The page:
1) To make fast with a tether.
The practice of tethering animals on patches of waste or in the open fields was formerly subject to strict control: 1556 haithe aswell of use and custome as of right eaten the edishe of Hardye Flatt with there cattell ... And aswell tethered ... there Cattell there at edishe after corne haith bene gonne and ... when it haithe beyne faughe, Bulmer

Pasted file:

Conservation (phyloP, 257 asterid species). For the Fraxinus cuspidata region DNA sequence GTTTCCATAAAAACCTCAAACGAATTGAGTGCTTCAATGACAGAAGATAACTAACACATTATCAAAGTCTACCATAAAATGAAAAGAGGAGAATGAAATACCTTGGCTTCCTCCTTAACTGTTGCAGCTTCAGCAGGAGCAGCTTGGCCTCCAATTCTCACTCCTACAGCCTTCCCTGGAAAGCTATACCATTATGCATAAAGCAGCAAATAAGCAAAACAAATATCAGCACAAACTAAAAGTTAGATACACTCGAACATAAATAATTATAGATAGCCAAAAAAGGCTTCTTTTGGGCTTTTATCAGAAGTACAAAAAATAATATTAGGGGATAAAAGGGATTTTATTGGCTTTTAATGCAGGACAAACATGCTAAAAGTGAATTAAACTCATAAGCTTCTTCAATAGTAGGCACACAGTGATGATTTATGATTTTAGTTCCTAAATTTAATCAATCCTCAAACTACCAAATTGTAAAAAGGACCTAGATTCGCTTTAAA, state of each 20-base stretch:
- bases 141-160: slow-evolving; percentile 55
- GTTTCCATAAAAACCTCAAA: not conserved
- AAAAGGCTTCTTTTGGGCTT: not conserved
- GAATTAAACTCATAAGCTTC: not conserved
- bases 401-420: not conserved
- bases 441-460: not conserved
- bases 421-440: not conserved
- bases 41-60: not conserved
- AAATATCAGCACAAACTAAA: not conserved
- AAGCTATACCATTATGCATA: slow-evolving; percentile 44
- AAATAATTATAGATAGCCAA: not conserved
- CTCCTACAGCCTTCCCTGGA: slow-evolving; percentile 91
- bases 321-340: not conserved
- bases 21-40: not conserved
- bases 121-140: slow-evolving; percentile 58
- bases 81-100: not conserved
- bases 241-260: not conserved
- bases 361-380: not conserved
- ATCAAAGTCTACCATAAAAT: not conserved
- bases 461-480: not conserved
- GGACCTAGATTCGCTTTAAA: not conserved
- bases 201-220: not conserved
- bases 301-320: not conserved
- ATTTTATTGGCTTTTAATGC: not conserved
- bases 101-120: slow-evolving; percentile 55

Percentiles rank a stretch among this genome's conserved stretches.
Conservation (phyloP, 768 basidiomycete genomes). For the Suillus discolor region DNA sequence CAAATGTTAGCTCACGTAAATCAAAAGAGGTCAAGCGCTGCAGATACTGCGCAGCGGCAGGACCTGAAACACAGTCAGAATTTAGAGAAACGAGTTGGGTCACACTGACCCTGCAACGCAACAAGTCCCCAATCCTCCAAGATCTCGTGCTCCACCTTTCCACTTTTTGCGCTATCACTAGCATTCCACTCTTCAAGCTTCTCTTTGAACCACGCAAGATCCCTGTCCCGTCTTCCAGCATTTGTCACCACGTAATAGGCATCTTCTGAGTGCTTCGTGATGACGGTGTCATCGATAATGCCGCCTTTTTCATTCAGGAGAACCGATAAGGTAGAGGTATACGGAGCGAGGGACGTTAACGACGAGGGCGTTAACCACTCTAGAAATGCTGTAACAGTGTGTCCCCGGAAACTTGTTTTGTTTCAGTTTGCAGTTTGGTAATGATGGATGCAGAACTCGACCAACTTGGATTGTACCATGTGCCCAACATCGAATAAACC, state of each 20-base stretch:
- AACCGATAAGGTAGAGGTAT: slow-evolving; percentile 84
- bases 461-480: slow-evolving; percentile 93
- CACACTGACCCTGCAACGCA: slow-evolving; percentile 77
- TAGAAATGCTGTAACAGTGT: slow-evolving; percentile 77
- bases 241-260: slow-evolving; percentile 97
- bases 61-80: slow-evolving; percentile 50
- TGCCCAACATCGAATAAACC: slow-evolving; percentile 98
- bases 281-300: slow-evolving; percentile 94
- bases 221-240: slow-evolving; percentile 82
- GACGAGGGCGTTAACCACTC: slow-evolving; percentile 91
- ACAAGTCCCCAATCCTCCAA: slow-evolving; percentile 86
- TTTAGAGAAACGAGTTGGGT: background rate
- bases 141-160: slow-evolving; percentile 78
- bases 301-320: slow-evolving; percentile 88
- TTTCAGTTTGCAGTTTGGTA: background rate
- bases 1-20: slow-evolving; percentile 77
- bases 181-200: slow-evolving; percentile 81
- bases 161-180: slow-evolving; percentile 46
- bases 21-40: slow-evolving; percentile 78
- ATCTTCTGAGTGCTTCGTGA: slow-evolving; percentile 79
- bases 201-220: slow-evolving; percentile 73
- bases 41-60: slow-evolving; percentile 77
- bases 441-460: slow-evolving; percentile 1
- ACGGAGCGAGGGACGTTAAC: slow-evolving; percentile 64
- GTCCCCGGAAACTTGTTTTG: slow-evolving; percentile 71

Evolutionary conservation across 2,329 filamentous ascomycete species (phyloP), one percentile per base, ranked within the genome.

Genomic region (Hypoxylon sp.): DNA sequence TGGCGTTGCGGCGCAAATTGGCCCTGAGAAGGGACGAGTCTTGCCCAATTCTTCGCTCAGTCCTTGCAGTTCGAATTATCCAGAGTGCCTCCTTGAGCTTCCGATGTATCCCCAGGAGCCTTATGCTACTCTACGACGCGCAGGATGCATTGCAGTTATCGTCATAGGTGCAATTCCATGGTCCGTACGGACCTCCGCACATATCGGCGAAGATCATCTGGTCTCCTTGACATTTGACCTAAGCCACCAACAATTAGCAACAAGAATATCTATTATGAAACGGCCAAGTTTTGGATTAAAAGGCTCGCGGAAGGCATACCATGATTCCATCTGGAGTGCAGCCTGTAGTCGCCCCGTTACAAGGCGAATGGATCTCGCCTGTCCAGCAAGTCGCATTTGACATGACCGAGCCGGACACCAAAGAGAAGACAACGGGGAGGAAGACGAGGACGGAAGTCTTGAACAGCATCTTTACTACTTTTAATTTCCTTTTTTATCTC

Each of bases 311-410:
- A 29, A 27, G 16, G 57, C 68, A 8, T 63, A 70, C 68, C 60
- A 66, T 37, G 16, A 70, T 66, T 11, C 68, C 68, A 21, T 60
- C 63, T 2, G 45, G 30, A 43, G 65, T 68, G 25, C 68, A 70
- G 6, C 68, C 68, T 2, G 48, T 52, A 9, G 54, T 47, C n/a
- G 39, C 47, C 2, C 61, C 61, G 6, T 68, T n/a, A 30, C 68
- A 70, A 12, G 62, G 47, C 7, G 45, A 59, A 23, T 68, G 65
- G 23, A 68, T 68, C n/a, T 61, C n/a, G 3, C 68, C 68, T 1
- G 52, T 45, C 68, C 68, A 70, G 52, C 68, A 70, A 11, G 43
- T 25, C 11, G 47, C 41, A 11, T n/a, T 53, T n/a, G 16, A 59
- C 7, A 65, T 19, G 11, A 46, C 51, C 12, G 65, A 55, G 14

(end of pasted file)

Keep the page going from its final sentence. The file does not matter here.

1580 have forfayte one paine laid at the last Courte for tethering and gayting cattell in the Byerdole feildes, Dewsbury
1590 common stynt which was for every oxgan a gate ... and they used to kepe ther horses tethered at ther land ends, one horse for two oxgangs, Kirby Underdale. The practice was explained fully by East Riding farmer Henry Best: 1642 Our townsfolks ... just on St Hellen-day ... beginne to teather theire draught Cattle ... abroad in the field, on the heads, common balkes, bounders of fields and their owne lande ends, Elmswell.